Budget 2018 was the first complete gender-conscious budget — despite Canada having preached to other countries for years on the importance of applying gender analysis to budgets. Along with a number of initiatives aimed at advancing equality, it announced a strategy for supporting women entrepreneurs. Many of our report’s recommendations were acknowledged in this strategy, starting with $1.4 billion given to the Business Development Bank of Canada (BDC) for loans to women entrepreneurs. This commitment is in addition to an increase to $200 million (from $70 million) for investments in women-led technology firms over five years, through the BDC’s Women in Technology Fund. This separation of funds is significant, as it recognizes that women entrepreneurs need funding in all sectors to attain maximum growth potential. The strategy also acknowledges that there are regional differences, and it increases funding for regional development agencies to help strengthen opportunities for women entrepreneurs. Women entrepreneurs are increasingly entering the agriculture sector, and this trend is supported by a proposed new lending product through Farm Credit Canada. Additionally, Canada’s Venture Capitalist Catalyst Initiative includes a “comprehensive focus on enhancing diversity and addressing gender balance among VC fund managers and portfolio companies.”
Statistics are an important element of evidence-based policy. At the present time, there is a lack of key statistics disaggregated for women and diversity groups, including women entrepreneurs. As a consequence, it is difficult to measure the success of policies and programs. Budget 2018 recognizes the need for better analytic tools and statistics, which would provide the deeper knowledge necessary to move the dial for women entrepreneurs. Reforms and new programs to increase their representation must be backed up by the appropriate measurement tools. We were not able to uncover any statistics indicating the ratio of men and women accessing current grant programs.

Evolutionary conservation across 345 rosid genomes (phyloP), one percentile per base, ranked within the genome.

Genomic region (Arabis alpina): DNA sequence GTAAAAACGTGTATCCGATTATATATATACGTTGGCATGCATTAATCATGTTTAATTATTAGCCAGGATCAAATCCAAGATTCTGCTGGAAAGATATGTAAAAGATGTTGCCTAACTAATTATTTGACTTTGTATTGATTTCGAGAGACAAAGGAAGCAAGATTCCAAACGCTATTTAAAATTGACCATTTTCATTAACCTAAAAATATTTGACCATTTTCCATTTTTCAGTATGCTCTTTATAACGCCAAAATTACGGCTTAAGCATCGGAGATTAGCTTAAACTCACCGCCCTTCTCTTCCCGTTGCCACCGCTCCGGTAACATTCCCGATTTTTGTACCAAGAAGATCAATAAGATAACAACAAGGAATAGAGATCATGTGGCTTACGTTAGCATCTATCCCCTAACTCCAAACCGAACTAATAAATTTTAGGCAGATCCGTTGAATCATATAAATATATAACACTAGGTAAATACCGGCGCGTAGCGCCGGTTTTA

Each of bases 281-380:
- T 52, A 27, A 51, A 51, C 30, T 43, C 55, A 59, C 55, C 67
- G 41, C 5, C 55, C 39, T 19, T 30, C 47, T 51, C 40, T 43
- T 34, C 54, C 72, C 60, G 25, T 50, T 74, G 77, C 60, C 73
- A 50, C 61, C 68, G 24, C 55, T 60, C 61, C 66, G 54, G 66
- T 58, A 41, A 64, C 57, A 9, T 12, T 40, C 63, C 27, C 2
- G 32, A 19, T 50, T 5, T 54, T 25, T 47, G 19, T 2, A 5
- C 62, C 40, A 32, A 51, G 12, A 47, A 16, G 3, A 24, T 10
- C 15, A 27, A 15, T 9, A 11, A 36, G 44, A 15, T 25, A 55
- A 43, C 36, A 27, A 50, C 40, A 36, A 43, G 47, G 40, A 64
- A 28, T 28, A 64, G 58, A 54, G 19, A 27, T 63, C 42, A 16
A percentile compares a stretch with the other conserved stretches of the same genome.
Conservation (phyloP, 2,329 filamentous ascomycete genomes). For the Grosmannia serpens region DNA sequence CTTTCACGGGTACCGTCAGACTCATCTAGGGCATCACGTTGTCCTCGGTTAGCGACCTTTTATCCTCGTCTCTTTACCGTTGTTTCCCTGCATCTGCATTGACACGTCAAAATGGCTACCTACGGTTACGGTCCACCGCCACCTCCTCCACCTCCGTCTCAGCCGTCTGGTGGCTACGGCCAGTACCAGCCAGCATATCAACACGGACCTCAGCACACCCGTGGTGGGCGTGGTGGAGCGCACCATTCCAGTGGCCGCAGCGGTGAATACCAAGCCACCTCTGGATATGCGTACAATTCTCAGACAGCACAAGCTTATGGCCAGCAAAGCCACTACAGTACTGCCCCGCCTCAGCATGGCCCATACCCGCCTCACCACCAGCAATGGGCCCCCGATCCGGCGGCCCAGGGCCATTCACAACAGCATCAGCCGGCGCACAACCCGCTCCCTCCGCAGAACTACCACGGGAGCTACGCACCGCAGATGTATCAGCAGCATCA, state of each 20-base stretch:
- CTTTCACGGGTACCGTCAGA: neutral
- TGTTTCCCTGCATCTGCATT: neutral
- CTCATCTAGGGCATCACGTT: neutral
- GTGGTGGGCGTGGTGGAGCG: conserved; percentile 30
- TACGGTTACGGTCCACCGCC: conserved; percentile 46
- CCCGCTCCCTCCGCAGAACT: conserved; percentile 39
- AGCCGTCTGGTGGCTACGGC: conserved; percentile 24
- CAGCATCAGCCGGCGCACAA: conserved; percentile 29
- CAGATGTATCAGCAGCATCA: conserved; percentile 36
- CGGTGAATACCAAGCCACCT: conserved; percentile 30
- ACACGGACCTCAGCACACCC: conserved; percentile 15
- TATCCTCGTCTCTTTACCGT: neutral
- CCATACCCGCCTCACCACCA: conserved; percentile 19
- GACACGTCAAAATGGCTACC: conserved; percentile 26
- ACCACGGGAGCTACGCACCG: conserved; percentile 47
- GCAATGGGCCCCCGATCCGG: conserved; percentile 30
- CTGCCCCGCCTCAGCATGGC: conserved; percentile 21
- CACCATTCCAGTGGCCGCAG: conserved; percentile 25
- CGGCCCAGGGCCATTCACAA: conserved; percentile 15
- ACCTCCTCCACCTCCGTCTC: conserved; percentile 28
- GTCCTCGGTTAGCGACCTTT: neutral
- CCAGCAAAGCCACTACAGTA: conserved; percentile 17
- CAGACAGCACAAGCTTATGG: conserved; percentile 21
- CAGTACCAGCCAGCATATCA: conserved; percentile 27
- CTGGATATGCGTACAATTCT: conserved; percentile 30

In addition to an emphasis on gender equality, Budget 2018 includes measures to improve access to federal innovation programs in order to increase participation of underrepresented groups, which currently include women. For this initiative to be truly successful, the definition of innovation used by the government in assessing grants and new programs needs to be much broader than the current narrow focus on technology. Yes, we want women entrepreneurs to feel comfortable in the tech space and take advantage of the incredible opportunities, but we also want to recognize women entrepreneurs’ innovations in all sectors.
Women entrepreneurs face challenges in accessing global markets. A global outlook is essential to Canada’s competitiveness and to businesses’ ability to grow, and funding of $250 million over three years to Export Development Canada to “provide financing and insurance solutions for women-owned and women-led businesses that are exporting or looking to begin exporting” will greatly assist our access to global markets.
But Budget 2018 only lays out a pathway for advancing women entrepreneurs. This is not enough. Implementation will be key, as will gathering statistics and feedback to assess what is working and what needs to change. Government cannot make these changes alone. It needs partners. Financial institutions should play a critical role in changing their practices to support women entrepreneurs. All partners in the business ecosystem need to work together to achieve a successful outcome for women entrepreneurs.